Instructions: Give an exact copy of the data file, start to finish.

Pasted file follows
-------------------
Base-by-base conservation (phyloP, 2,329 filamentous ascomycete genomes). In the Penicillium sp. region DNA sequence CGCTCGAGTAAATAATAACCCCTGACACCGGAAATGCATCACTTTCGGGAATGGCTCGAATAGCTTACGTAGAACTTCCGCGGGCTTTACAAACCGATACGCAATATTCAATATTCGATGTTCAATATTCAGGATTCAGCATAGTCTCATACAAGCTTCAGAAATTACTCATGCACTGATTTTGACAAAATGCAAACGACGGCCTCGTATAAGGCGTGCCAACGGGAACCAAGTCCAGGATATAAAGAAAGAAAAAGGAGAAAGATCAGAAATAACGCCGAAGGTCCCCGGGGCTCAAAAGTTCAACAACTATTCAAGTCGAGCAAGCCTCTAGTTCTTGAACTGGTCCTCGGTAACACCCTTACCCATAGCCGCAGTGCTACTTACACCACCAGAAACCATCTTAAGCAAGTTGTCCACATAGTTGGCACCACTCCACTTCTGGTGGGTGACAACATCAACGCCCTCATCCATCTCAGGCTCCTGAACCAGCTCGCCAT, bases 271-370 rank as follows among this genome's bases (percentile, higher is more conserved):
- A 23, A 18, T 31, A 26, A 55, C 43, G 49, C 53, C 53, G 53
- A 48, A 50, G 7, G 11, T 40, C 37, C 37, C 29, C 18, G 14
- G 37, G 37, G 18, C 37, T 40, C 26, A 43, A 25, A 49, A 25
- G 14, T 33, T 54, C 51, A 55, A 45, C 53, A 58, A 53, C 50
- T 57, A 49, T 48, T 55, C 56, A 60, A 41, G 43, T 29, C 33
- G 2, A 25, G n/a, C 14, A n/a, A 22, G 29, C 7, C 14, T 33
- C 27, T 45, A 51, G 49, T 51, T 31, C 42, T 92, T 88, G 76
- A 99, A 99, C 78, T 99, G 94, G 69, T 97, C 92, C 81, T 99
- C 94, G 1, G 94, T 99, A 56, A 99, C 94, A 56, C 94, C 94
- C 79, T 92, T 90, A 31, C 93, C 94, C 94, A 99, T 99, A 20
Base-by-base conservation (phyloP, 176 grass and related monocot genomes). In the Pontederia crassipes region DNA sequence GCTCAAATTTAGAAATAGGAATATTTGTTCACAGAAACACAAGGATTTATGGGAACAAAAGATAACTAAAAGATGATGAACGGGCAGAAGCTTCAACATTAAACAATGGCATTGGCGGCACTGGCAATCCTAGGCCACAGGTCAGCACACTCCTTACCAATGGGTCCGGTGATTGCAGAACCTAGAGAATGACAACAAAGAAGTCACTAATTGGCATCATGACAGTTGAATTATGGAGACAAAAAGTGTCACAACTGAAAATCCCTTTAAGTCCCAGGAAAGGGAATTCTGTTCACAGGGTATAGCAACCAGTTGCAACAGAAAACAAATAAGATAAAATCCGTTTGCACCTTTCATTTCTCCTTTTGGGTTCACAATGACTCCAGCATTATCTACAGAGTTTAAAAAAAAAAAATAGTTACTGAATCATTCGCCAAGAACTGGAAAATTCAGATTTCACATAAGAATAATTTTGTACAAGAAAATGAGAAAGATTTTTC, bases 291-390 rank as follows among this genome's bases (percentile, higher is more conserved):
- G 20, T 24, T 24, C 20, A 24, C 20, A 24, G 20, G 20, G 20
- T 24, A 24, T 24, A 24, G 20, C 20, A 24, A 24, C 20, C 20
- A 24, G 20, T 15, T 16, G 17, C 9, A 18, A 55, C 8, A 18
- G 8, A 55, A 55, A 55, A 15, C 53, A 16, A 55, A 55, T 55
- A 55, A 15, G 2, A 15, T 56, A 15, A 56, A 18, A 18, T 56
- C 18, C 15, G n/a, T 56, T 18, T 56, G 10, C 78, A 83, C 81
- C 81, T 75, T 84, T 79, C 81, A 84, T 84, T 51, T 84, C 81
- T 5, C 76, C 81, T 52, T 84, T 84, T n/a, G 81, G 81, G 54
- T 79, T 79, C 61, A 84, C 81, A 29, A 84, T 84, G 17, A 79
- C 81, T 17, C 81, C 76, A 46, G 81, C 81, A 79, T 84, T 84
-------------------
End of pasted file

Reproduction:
Base-by-base conservation (phyloP, 2,329 filamentous ascomycete genomes). In the Penicillium sp. region DNA sequence CGCTCGAGTAAATAATAACCCCTGACACCGGAAATGCATCACTTTCGGGAATGGCTCGAATAGCTTACGTAGAACTTCCGCGGGCTTTACAAACCGATACGCAATATTCAATATTCGATGTTCAATATTCAGGATTCAGCATAGTCTCATACAAGCTTCAGAAATTACTCATGCACTGATTTTGACAAAATGCAAACGACGGCCTCGTATAAGGCGTGCCAACGGGAACCAAGTCCAGGATATAAAGAAAGAAAAAGGAGAAAGATCAGAAATAACGCCGAAGGTCCCCGGGGCTCAAAAGTTCAACAACTATTCAAGTCGAGCAAGCCTCTAGTTCTTGAACTGGTCCTCGGTAACACCCTTACCCATAGCCGCAGTGCTACTTACACCACCAGAAACCATCTTAAGCAAGTTGTCCACATAGTTGGCACCACTCCACTTCTGGTGGGTGACAACATCAACGCCCTCATCCATCTCAGGCTCCTGAACCAGCTCGCCAT, bases 271-370 rank as follows among this genome's bases (percentile, higher is more conserved):
- A 23, A 18, T 31, A 26, A 55, C 43, G 49, C 53, C 53, G 53
- A 48, A 50, G 7, G 11, T 40, C 37, C 37, C 29, C 18, G 14
- G 37, G 37, G 18, C 37, T 40, C 26, A 43, A 25, A 49, A 25
- G 14, T 33, T 54, C 51, A 55, A 45, C 53, A 58, A 53, C 50
- T 57, A 49, T 48, T 55, C 56, A 60, A 41, G 43, T 29, C 33
- G 2, A 25, G n/a, C 14, A n/a, A 22, G 29, C 7, C 14, T 33
- C 27, T 45, A 51, G 49, T 51, T 31, C 42, T 92, T 88, G 76
- A 99, A 99, C 78, T 99, G 94, G 69, T 97, C 92, C 81, T 99
- C 94, G 1, G 94, T 99, A 56, A 99, C 94, A 56, C 94, C 94
- C 79, T 92, T 90, A 31, C 93, C 94, C 94, A 99, T 99, A 20
Base-by-base conservation (phyloP, 176 grass and related monocot genomes). In the Pontederia crassipes region DNA sequence GCTCAAATTTAGAAATAGGAATATTTGTTCACAGAAACACAAGGATTTATGGGAACAAAAGATAACTAAAAGATGATGAACGGGCAGAAGCTTCAACATTAAACAATGGCATTGGCGGCACTGGCAATCCTAGGCCACAGGTCAGCACACTCCTTACCAATGGGTCCGGTGATTGCAGAACCTAGAGAATGACAACAAAGAAGTCACTAATTGGCATCATGACAGTTGAATTATGGAGACAAAAAGTGTCACAACTGAAAATCCCTTTAAGTCCCAGGAAAGGGAATTCTGTTCACAGGGTATAGCAACCAGTTGCAACAGAAAACAAATAAGATAAAATCCGTTTGCACCTTTCATTTCTCCTTTTGGGTTCACAATGACTCCAGCATTATCTACAGAGTTTAAAAAAAAAAAATAGTTACTGAATCATTCGCCAAGAACTGGAAAATTCAGATTTCACATAAGAATAATTTTGTACAAGAAAATGAGAAAGATTTTTC, bases 291-390 rank as follows among this genome's bases (percentile, higher is more conserved):
- G 20, T 24, T 24, C 20, A 24, C 20, A 24, G 20, G 20, G 20
- T 24, A 24, T 24, A 24, G 20, C 20, A 24, A 24, C 20, C 20
- A 24, G 20, T 15, T 16, G 17, C 9, A 18, A 55, C 8, A 18
- G 8, A 55, A 55, A 55, A 15, C 53, A 16, A 55, A 55, T 55
- A 55, A 15, G 2, A 15, T 56, A 15, A 56, A 18, A 18, T 56
- C 18, C 15, G n/a, T 56, T 18, T 56, G 10, C 78, A 83, C 81
- C 81, T 75, T 84, T 79, C 81, A 84, T 84, T 51, T 84, C 81
- T 5, C 76, C 81, T 52, T 84, T 84, T n/a, G 81, G 81, G 54
- T 79, T 79, C 61, A 84, C 81, A 29, A 84, T 84, G 17, A 79
- C 81, T 17, C 81, C 76, A 46, G 81, C 81, A 79, T 84, T 84